BONE-CONDUCTION HEARING AID DEVICE
Abstract Of The Invention An implantable electromagnetic middle-ear bone conduction hearing aid device is disclosed which provides variability to meet a variety of pathological entities of the hearing impaired user. The device utilizes a sound processing component for converting sound into an analog electromagnetic signal and has an output transmitter adapted to be placed supercutaneously on the skull of the user for transmitting the electromagnetic signal transcu-taneously. A signal receiving and transmitting component is adapted to be implanted subcutaneously in the bone of the user outside of the middle ear for receiving the transcu-taneous electromagnetic signal from the sound processing component and for transmitting the electroragnetic signal subcutaneously into the middle-ear of the user. A vibra-tion generating component is adapted to be implanted in any of the small bones of the ossicular chain in the middle-ear for receiving the subcutaneous electromagnetic signal for the signal receiving and transmitting component and for vibrating the ossicular chain in response to such electro-magnetic signal to stimulate normal functioning of the inner ear to create the perception of sound in the hearing impaired user.

Description

- ` ' 1249653 IMPLAr~TABLE ELECT~O~GNETIC MIDDLE-EAR
BO~E-CO~DUCTION HEAXI~G AID DEVICE
Field Of The Invention This invention relates to devices for aiding the hearing impaired and more particularly to an implantable electromagnetic middle-ear bone-conduction hearing aid device which sti~ulates the inner ear to create the percep-tion of sound by conduction of vibrations through the small bones of the ossicular chain in the middle-ear of the user.
BackRround Of The Invention The normal preception of sound occurs in a person when sound waves strike the tympanic membrane and cause it to vibrate. These vibrations are transmitted through the tiny bones of the ossicular chain in the middle-ear to the cochlea in the inner ear, which results in electrical impulses being transmitted through the audi.ory or cochlea nerve to the brain. Even if the sound conducting mecha-nisms of the middle-ear are functioning perfectly, a hearing loss can be experienced if the inner ear is damaged.
The more conventional hearing aid devices are of the "air conduction" type and are used to overcome a hearing loss due to inner ear damage (sensorineural loss) and/or hearing loss due to a mild impediment of the sound conducting mechanisms of the middle-ear. Such air conduc-tion hearing aid devices work by simply amplifying the incoming sound and delivering the amplified sound signal by way of a speaker positioned in the outer ear canal. This amplified sound simply "overdri~Tes" the ear's sound con-ducting mechanism. Since an air conduction hearing aiddevice must have some of its componentry in the outer ear 12~i53 f canal, and since it also requires a fairly normal tympanic membrane and ossicular chain in the middle-ear, some hearing impaired persons are unable to derive any benefit from the air conduction hearing aid.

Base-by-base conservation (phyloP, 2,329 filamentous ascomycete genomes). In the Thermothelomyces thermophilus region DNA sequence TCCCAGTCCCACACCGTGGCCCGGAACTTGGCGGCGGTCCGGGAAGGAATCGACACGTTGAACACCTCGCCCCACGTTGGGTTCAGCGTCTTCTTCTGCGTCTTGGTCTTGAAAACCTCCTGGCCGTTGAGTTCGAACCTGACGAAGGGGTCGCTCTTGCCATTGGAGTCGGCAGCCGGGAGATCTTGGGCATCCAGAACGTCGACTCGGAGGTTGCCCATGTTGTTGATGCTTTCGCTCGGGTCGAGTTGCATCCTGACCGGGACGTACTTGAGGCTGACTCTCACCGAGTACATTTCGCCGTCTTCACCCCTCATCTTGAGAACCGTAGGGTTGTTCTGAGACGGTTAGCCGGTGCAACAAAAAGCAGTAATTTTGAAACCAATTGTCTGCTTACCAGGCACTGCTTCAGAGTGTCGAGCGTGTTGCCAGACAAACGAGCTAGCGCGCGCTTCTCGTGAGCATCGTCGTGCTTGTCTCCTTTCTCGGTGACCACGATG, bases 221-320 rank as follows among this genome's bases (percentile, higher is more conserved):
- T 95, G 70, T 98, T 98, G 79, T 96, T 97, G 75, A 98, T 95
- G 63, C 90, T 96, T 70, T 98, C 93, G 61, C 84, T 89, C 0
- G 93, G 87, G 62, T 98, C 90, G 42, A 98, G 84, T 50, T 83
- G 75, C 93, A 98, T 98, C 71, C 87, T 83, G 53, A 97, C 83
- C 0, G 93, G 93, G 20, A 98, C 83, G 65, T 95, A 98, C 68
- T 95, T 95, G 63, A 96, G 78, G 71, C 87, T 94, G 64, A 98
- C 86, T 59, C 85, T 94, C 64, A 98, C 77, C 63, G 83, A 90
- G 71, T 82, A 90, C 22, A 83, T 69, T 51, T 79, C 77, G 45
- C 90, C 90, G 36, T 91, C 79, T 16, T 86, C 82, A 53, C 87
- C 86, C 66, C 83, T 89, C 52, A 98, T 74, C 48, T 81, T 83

Persons who cannot benefit ~ro~ an air conduction hearing aid can sometimes benefit fro~ a "bone concuction"
hearing aid. A bone conduction hearin8 aid works by con-verting the sound signal into a mechanical vibratory stimu-lus. Heretofore, the vibrating portion of most commercially-available hearing aids of this type has been placed against the skin, usually behind the ear, under some pressure. The vibrator transmits its vibrations through the skin and soft tissue into the bone structure of the skull. The vibration of the skull stimulates the cochlea and a sound is perceived. Such commercially available bone conduction hearing aid devices are not very po?ular due to several limitations~ First, the devices are bulky and must be worn on a headband or a special eyeglass frame in order to keep the vibrator pressed tightly against the skull. In addition, because the vibration must be transmitted through the skin and soft tissue overlying the skull, the fidelity of sound and the efficiency of these types of hearing aid devices are poor.
Proposals have been made for improving bone con-duction devices for stimulating the inner ear. One such proposal is disclosed in United States Patent 3,290,081 in which a radio receiver is implanted underneath the skin and includes a vibration generating means which is connected to the t~pv,al bone subcutaneously. A transmitter may be located at any remote place on the body of the user within the range of the implanted radio receiver for generating a lZ~S3 modulated signal in response to sound r-eceived by a microphone. This modulated signal is received by the radio receiver and the vibrator is caused to vi~rate in res?onse to the modulated signal and set up vibrations within the temporal bone which in turn stimulates the inner ear to create a preception of sound. This implanted radio receiver is quite complex and includes numerous implanted electronic components including a power sup?ly, which are susceptible to malfunction and other potential problems which could cause extreme difficulty due to the implanted nature thereof.